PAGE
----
• Pipes in attics and crawl spaces should be protected with insulation or heat. Pipe insulation is available in fiberglass or foam sleeves. Remember, the more insulation you use, the better protected your pipes will be.
• During freezing weather, leave cabinet doors open under kitchen or bathroom sinks (especially if they are located against an outside wall) to allow warmer room air to circulate around pipes. You can also place a small lamp with an incandescent bulb near the pipes. Be sure to remove anything flammable from the area to prevent fires.
• Let faucets drip slowly to keep water flowing through pipes that are vulnerable to freezing. If the dripping stops, it may mean that ice is blocking the pipe. Keep the faucet open to assist in pressure relief.
• Heating cables and tapes are effective for freeze protection. Follow manufacturer’s directions closely when using these products.
• Exterior pipes and hose bibbs (outdoor faucets) should be drained or enclosed in 2-inch insulation sleeves.
• When weather is very cold, keep thermostats at the same temperature day and night. Lowered temperatures at night may contribute to colder attic temperatures and thus, more vulnerable pipes.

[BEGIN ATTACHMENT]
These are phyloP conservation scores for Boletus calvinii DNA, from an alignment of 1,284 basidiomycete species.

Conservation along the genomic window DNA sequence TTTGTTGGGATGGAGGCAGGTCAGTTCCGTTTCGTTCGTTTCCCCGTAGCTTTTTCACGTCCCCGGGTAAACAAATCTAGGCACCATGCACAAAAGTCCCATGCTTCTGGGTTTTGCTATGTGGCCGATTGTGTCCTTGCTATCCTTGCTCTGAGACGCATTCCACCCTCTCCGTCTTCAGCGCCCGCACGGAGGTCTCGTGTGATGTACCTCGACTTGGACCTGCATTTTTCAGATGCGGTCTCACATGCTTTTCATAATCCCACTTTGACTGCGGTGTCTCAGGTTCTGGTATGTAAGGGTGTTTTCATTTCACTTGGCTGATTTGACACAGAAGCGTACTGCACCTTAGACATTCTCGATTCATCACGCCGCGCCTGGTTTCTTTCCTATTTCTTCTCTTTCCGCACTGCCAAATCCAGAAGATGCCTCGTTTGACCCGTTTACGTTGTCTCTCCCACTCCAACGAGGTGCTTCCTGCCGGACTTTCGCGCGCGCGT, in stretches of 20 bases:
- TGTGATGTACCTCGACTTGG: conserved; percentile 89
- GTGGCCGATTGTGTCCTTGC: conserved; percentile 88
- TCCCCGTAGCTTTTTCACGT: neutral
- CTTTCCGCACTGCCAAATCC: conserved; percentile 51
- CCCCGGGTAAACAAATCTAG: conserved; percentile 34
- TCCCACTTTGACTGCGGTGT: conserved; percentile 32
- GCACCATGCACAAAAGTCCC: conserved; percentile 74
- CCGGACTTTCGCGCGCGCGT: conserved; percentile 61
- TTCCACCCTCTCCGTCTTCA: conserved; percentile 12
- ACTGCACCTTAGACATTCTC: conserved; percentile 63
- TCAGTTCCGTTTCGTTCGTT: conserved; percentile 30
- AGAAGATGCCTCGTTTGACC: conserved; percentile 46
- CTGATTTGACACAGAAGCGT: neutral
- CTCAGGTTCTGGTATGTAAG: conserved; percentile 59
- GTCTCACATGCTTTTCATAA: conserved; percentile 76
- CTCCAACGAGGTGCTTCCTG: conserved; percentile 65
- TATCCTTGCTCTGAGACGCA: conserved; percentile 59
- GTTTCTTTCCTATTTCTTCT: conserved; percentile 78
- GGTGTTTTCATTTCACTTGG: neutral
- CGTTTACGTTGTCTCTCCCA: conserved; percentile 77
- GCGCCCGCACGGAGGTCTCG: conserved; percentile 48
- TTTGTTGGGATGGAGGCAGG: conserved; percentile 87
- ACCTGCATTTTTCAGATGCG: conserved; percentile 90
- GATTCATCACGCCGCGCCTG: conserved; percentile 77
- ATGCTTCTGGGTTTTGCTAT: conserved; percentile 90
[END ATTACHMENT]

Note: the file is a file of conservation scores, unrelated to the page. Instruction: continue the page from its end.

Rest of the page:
What to do if your pipes freeze

If you turn on your faucets and nothing comes out, the water in your pipes is probably frozen. You may be able to thaw a frozen pipe with the warm air from a hair dryer. Make sure the faucet is open, and never stand in water while operating an electric appliance. Do not use a blowtorch or any open flame to thaw a pipe, to prevent fires.

If your water pipes have already burst, turn off the water at the main shut-off valve in the house. Leave the water faucets turned on. Again, make sure your family members know where the water shut-off valve is and how to operate it. Then call a plumber to help.

Editor's note: This article was originally published in in January of 2011.

Texas Plumbing Diagnostics is highly rated on Angie’s List and a four-time Angie’s List Super Service Award winner. They are members of the Texas Water Quality Association and the Plumbing, Heating and Cooling Contractors of San Antonio.

As of Jan. 9, 2014, this service provider was highly rated on Angie’s List. Ratings are subject to change based on consumer feedback, so check for the most up-to-date reviews. The views expressed by this author do not necessarily reflect those of Angie’s List.